Zuma PR exercise reeks of desperation
The publicity stunt by former president Jacob Zuma and his son Duduzane is an ill-advised political strategy, and a pathetic public relations exercise.
Father and son took to YouTube to chat about matters that, ordinarily, will be shared between the two of them in the privacy of their homes or phones. However, keeping a father-son conversation private would apply for ordinary citizens, but the Zumas of Nkandla are not ordinary.
The YouTube channel exercise is an effort by both of them to tell their own story because they believe that their side has never been told properly or adequately. And they may be right.
The timing of the broadcast of the YouTube footage is not a coincidence. The teasers and the actual footage were released in the week that Zuma was expected to appear in court to answer to charges of corruption and fraud. These are charges in a matter that is over 17 years old. It dates back to the time when he was deputy president of South Africa and relates to the multibillion-rand arms deal.
The PR stunt by father and son was designed to continue the portrayal of Zuma as a victim in all of this. This was yet another attempt to get people not to focus on what happens in court and instead listen to the concerted fables of a desperate politician.
The political strategy is, naturally, not far removed from the public relations approach. Here, Zuma and his son play the role of heroes and reveal how they saved the lives of deputy president David Mabuza, with the help of the Gupta brothers.
This revelation is a deliberate jab at Mabuza. The Zumas are still hurting from the manner in which Mabuza outfoxed them at the ANC Nasrec conference and sided with a faction that ultimately saw Ramaphosa being elected as ANC president. The true intention is to portray him as an ungrateful turncoat who dumped those who saved his life - by flying him to Russia to get treatment for him.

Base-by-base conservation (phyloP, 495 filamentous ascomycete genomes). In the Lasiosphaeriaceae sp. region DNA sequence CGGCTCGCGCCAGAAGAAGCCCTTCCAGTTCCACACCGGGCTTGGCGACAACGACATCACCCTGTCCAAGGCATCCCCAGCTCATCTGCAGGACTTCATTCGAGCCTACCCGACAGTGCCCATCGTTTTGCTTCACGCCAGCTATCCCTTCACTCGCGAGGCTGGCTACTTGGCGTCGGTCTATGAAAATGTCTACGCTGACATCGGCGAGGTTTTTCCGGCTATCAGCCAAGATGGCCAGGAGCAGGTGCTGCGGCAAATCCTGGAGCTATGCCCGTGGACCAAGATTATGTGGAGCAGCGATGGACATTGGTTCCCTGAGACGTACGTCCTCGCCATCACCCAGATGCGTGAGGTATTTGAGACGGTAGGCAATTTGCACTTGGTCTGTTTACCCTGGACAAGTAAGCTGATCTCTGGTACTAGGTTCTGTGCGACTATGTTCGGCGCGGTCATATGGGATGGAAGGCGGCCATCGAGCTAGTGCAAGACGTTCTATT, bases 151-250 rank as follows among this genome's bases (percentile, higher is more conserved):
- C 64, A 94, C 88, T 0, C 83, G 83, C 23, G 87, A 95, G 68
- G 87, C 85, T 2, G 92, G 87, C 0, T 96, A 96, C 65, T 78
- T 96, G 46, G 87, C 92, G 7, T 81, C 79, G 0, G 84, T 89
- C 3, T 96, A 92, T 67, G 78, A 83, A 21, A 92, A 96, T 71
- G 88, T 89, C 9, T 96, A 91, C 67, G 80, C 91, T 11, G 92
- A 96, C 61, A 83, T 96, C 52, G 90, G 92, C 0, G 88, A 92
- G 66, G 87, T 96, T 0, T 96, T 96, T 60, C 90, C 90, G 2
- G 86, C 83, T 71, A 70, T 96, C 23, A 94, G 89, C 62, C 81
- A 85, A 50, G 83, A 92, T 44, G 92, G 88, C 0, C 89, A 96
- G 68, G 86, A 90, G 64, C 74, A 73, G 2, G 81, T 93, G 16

Duduzane also reveals that Mabuza lived in the Guptas’ guest houses in Johannesburg for some time following his return from Russia.
The victim narrative is continued when the father reveals that he has information that his son, Nhlakanipho, who died in 2018 from complications related to lupus, a chronic autoimmune disease, was murdered. Zuma says Nhlakanipho, who shares a mother with Duduzane, was killed by some dark forces who interfered with his medication.
It is astounding that the former president of South Africa has information about the alleged murder of his son and does not go to the police. In a related matter, he has also not gone to the law enforcement authorities, years after he threatened that he knew who, within the ANC, had committed corruption, among other criminal acts.
This was, of course, another ill-advised political strategy, from a man desperate to remain as president of the ANC and the country. That strategy did not work.
Zuma has adopted his victimhood strategy because he has come to a cul-de-sac, in terms of his own Stalingrad tactics of delaying his day in court. He is an intelligent man and knows that he has small or no chance of winning his criminal trial. So, the strategy is to play the victim. The hearts and minds of South Africans are what Zuma is after. Their heartstrings are what he continually tugs.
This is why it was necessary to disclose the deeply private developments leading to the suicide of Kate Zuma, Duduzane’s mother in 2000.
While the disclosures made for good television, the question is: to what extent are the two of them prepared to go in a desperate attempt to save the father from going to court or jail?
In revealing his mother’s last moments, Duduzane could not resist throwing mud at Dr Frank Chikane, the director-general in then-president Thabo Mbeki’s office.
Duduzane indirectly accuses Chikane of leaking his mom’s suicide note to the media. It was a small sideswipe, but one designed to reinforce the victim narrative in people’s minds. The strategy is that South Africans must believe that Zuma has done nothing wrong. He has done good, including saving the life of a comrade, and everyone is out to get him and his family.
Duduzane is doing what any son would do for a father who is drowning.
However, the reality is that none of these antics that take place outside court are going to have an impact on what the judge or judges decide.
The court will restrict itself to the evidence before it and nothing else.
The political and public relations stunts will remain just that and when trial gets under way - it will be as if they don’t exist.
* Jovial Rantao is an editor, political analyst, media trainer, and chairperson of the African Editors Forum.
** The views expressed here are not necessarily those of Independent Media.